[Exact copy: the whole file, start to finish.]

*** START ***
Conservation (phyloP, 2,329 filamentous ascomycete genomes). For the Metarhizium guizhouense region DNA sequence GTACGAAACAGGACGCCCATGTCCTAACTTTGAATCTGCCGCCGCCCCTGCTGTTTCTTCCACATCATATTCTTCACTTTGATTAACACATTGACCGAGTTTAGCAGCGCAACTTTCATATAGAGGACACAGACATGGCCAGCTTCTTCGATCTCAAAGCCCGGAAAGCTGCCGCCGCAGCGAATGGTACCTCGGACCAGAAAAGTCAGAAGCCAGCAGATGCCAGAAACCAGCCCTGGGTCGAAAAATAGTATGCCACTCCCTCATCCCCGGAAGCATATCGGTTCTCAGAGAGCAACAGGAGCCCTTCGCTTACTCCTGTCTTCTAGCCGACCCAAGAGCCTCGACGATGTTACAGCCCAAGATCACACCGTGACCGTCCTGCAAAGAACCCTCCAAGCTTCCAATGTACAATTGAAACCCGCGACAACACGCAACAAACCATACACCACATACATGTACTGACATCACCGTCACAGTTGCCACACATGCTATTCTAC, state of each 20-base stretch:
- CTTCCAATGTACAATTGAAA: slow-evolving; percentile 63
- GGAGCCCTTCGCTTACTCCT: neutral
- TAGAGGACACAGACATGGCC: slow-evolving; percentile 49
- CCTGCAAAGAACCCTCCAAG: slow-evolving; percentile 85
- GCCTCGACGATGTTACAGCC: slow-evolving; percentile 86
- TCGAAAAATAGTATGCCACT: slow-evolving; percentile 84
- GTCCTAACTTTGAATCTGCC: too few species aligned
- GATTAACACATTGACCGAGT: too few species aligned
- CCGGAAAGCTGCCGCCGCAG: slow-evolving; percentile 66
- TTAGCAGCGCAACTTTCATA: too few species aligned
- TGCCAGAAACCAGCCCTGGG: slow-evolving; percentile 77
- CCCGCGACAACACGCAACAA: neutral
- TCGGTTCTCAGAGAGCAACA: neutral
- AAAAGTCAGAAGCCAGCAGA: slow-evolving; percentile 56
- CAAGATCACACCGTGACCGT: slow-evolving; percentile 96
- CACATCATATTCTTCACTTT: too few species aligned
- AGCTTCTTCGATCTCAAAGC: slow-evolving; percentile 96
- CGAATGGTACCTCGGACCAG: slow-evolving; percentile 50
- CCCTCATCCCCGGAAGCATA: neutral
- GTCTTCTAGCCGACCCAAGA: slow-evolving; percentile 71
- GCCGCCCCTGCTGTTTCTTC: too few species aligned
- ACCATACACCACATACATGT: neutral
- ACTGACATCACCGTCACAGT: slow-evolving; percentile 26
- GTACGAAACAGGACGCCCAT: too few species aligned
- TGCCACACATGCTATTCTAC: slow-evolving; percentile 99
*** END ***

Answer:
Conservation (phyloP, 2,329 filamentous ascomycete genomes). For the Metarhizium guizhouense region DNA sequence GTACGAAACAGGACGCCCATGTCCTAACTTTGAATCTGCCGCCGCCCCTGCTGTTTCTTCCACATCATATTCTTCACTTTGATTAACACATTGACCGAGTTTAGCAGCGCAACTTTCATATAGAGGACACAGACATGGCCAGCTTCTTCGATCTCAAAGCCCGGAAAGCTGCCGCCGCAGCGAATGGTACCTCGGACCAGAAAAGTCAGAAGCCAGCAGATGCCAGAAACCAGCCCTGGGTCGAAAAATAGTATGCCACTCCCTCATCCCCGGAAGCATATCGGTTCTCAGAGAGCAACAGGAGCCCTTCGCTTACTCCTGTCTTCTAGCCGACCCAAGAGCCTCGACGATGTTACAGCCCAAGATCACACCGTGACCGTCCTGCAAAGAACCCTCCAAGCTTCCAATGTACAATTGAAACCCGCGACAACACGCAACAAACCATACACCACATACATGTACTGACATCACCGTCACAGTTGCCACACATGCTATTCTAC, state of each 20-base stretch:
- CTTCCAATGTACAATTGAAA: slow-evolving; percentile 63
- GGAGCCCTTCGCTTACTCCT: neutral
- TAGAGGACACAGACATGGCC: slow-evolving; percentile 49
- CCTGCAAAGAACCCTCCAAG: slow-evolving; percentile 85
- GCCTCGACGATGTTACAGCC: slow-evolving; percentile 86
- TCGAAAAATAGTATGCCACT: slow-evolving; percentile 84
- GTCCTAACTTTGAATCTGCC: too few species aligned
- GATTAACACATTGACCGAGT: too few species aligned
- CCGGAAAGCTGCCGCCGCAG: slow-evolving; percentile 66
- TTAGCAGCGCAACTTTCATA: too few species aligned
- TGCCAGAAACCAGCCCTGGG: slow-evolving; percentile 77
- CCCGCGACAACACGCAACAA: neutral
- TCGGTTCTCAGAGAGCAACA: neutral
- AAAAGTCAGAAGCCAGCAGA: slow-evolving; percentile 56
- CAAGATCACACCGTGACCGT: slow-evolving; percentile 96
- CACATCATATTCTTCACTTT: too few species aligned
- AGCTTCTTCGATCTCAAAGC: slow-evolving; percentile 96
- CGAATGGTACCTCGGACCAG: slow-evolving; percentile 50
- CCCTCATCCCCGGAAGCATA: neutral
- GTCTTCTAGCCGACCCAAGA: slow-evolving; percentile 71
- GCCGCCCCTGCTGTTTCTTC: too few species aligned
- ACCATACACCACATACATGT: neutral
- ACTGACATCACCGTCACAGT: slow-evolving; percentile 26
- GTACGAAACAGGACGCCCAT: too few species aligned
- TGCCACACATGCTATTCTAC: slow-evolving; percentile 99